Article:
We spent the majority of our third day in Costa Rica at the Jacinto Pantiaqua Elementary School. We learned that the education system in Costa Rica is quite different from that in America. The students attend half days in which one age group attends in the morning and the other age group attends in the afternoon. All students wear uniforms that distinguish what grade they are in.
During the first half of the day we worked with the fourth- and fifth-grade classes. We started in the classroom conducting science experiments. The first experiment involved learning about how water and nutrients travel through the veins of plants. We demonstrated this with celery stalks and colored water. The students were fascinated by the way the plants absorbed the colored water through their veins.
Next, we made rain clouds in a cup by dropping food coloring into a cup of shaving cream and water. The shaving cream represented the cloud and the food coloring represented the rain. The students were very knowledgeable of the rain cycle, and this made teaching easy.
The activities helped the students to practice their English, while also testing our Spanish. Being with the children who do not know as much English as the families we have been staying with really forced us to immerse ourselves in the language and learn more words.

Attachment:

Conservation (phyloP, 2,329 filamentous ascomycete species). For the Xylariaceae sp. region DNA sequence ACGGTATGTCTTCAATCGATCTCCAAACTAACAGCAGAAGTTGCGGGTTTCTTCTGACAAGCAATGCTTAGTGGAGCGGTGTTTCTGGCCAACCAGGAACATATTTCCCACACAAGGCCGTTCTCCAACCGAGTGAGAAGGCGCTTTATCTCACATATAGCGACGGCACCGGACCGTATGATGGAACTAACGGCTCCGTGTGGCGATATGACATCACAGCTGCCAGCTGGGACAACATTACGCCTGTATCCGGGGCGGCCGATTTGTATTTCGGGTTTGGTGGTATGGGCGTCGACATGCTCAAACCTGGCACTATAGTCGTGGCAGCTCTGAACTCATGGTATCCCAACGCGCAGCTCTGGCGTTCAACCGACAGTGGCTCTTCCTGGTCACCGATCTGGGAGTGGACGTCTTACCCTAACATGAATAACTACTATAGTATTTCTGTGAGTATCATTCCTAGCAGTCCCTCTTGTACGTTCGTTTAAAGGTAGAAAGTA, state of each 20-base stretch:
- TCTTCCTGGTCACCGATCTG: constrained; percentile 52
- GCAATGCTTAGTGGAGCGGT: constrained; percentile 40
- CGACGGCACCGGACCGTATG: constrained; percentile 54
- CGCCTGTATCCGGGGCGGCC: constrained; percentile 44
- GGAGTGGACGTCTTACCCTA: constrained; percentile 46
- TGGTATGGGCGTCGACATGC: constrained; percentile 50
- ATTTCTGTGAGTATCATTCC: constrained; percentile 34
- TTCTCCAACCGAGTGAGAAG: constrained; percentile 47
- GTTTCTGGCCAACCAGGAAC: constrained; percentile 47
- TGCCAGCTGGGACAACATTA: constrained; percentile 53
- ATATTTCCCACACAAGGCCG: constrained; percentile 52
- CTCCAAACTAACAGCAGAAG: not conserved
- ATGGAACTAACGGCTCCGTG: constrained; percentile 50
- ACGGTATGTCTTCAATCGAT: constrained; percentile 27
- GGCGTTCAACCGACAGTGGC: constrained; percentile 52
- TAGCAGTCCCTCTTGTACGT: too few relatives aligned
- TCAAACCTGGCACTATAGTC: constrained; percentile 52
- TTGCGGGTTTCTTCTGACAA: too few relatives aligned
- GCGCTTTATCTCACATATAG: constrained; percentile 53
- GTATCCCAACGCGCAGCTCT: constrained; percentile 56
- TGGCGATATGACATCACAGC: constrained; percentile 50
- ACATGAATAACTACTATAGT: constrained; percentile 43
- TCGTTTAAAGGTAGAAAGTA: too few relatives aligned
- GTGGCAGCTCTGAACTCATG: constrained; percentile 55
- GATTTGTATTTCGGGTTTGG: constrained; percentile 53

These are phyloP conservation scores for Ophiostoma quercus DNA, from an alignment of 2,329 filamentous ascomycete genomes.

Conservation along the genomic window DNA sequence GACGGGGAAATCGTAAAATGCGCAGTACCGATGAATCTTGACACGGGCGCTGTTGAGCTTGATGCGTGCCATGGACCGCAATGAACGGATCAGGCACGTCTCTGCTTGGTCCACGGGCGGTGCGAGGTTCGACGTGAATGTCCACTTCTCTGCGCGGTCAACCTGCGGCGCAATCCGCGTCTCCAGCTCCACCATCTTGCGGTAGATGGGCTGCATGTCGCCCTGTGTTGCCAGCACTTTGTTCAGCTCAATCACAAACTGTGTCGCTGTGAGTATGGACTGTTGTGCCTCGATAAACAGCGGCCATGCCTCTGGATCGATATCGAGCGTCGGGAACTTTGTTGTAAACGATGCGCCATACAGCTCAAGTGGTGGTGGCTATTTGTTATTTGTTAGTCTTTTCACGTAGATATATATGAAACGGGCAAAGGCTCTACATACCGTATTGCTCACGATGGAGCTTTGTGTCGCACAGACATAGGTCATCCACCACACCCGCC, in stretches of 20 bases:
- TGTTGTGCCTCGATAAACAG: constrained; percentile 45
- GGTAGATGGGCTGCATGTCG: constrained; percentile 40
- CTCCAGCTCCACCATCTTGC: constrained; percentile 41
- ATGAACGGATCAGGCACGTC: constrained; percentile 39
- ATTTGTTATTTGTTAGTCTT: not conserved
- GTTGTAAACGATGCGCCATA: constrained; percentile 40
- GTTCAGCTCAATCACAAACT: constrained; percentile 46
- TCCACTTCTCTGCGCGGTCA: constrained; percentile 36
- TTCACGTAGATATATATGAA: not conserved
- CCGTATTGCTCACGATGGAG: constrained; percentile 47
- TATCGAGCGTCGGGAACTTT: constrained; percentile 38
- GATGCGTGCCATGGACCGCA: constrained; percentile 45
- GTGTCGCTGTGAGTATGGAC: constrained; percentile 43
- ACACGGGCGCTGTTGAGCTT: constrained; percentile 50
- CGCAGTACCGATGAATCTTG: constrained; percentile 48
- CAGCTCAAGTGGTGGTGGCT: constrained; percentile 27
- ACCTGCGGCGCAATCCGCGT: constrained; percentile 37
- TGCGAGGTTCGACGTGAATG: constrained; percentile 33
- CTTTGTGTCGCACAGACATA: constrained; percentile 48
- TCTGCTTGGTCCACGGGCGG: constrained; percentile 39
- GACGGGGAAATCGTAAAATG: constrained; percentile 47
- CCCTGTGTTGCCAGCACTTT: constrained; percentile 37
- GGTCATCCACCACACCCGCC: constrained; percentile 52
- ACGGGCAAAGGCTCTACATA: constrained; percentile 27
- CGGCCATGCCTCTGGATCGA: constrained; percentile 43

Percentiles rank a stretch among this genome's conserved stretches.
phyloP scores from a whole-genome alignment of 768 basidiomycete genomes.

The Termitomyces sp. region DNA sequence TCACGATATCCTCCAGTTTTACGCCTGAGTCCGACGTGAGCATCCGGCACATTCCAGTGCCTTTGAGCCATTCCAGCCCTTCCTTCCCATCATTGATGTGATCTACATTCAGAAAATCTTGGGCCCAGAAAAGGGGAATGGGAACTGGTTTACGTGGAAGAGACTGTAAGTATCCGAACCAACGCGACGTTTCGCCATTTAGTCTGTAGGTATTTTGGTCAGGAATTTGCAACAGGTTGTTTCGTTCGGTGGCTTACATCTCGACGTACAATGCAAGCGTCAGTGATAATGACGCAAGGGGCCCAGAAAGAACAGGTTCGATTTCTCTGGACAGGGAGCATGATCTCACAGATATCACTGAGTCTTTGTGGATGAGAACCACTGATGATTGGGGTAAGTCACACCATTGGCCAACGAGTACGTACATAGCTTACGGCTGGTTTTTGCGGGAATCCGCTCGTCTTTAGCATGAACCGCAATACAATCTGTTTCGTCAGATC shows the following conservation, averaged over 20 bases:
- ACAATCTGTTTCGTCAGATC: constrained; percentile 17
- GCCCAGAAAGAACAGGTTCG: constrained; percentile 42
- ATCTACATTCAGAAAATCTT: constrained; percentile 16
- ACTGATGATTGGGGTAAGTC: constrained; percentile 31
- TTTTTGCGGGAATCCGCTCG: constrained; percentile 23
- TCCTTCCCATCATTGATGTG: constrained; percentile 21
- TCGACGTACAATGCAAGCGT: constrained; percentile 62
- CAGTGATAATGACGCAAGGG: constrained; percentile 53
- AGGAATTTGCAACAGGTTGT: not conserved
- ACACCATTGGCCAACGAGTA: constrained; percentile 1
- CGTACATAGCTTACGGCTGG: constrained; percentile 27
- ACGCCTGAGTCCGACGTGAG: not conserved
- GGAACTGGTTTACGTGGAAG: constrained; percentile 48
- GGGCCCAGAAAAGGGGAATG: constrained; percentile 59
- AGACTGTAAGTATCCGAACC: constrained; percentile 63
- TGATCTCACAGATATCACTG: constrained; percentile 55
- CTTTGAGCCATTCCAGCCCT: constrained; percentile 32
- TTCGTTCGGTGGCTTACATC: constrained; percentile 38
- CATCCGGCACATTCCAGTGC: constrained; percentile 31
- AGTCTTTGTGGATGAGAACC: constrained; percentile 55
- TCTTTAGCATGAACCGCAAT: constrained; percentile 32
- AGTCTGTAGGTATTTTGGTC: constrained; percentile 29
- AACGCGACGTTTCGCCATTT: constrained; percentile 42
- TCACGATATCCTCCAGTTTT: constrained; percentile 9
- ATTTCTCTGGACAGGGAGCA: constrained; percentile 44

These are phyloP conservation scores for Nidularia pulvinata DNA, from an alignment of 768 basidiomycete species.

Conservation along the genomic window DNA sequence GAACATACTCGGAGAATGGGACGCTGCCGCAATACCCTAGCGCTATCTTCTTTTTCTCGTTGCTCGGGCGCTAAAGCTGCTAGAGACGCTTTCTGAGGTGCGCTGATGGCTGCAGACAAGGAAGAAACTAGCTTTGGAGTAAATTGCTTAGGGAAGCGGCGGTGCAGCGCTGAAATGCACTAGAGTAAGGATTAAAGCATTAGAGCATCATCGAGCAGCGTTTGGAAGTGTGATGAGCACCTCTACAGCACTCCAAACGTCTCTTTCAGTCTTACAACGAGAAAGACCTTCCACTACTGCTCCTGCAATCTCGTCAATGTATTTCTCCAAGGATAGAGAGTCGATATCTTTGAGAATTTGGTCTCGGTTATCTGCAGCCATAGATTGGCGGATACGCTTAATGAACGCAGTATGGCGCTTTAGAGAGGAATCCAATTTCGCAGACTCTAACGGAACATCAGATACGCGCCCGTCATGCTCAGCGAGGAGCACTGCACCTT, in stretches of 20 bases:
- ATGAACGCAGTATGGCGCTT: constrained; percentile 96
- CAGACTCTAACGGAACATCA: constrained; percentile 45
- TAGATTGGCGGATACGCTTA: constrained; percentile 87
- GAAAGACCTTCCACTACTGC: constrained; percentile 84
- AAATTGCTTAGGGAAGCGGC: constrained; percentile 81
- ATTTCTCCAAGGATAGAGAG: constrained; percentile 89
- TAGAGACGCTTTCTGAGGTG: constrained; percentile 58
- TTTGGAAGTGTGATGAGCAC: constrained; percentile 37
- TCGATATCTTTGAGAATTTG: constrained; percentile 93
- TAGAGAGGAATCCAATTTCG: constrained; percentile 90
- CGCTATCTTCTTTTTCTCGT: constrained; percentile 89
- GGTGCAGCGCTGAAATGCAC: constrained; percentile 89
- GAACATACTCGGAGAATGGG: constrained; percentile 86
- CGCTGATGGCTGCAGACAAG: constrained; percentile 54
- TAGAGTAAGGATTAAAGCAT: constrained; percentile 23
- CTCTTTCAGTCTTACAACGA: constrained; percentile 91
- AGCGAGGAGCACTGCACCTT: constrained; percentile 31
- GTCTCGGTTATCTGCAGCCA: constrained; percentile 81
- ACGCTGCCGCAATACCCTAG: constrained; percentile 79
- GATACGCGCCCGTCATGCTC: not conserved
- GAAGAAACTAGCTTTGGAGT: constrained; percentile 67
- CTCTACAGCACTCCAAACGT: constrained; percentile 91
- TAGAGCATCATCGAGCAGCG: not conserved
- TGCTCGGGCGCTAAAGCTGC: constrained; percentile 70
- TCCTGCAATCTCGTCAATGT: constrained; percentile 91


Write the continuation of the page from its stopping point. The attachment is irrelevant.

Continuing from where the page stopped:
After the classroom time, we went to the gymnasium for another educational activity and physical exercise. The students drew and labeled the human body and organs, and we were surprised with how much they knew about the organs. Relay races were a fun way to introduce the importance of physical activity to overall health, which connected to the previous activity in which they learned about their bodies and how to nourish them.
In the afternoon, we worked with students in grades one through three, using the same classroom activities as earlier. They were just as amazed as the previous group with the cloud activity.
In the gymnasium, we painted with the students. Working with the younger students was a bit more difficult as there was a greater language barrier. The younger students were just beginning to learn English, and some did not know any at all. Despite that, we were still able communicate using body language and other context clues.
All of the students we encountered were very welcoming. When we walked in the classroom, they stood to greet us; and as we left, we received an overwhelming number of hugs. It was evident that these students were genuinely excited to spend time with us. They are so positive despite the difficulties they have faced in their lives. Many of the students come from low-income areas, and some have lost family members or have been abandoned by their parents. A couple of the students we met had lost limbs or had a learning disability, but they did not let that keep them from being fully involved in the day.
We take for granted how fortunate we are to have new school buildings with updated materials. This experience was eye-opening because each student we encountered was excited to learn and embrace whatever we had to offer. Back home in America, many students dread going to school and do not realize how much they have.
Natalie Brooks, junior History and Political Science major
Luis Reyes, senior Business Administration major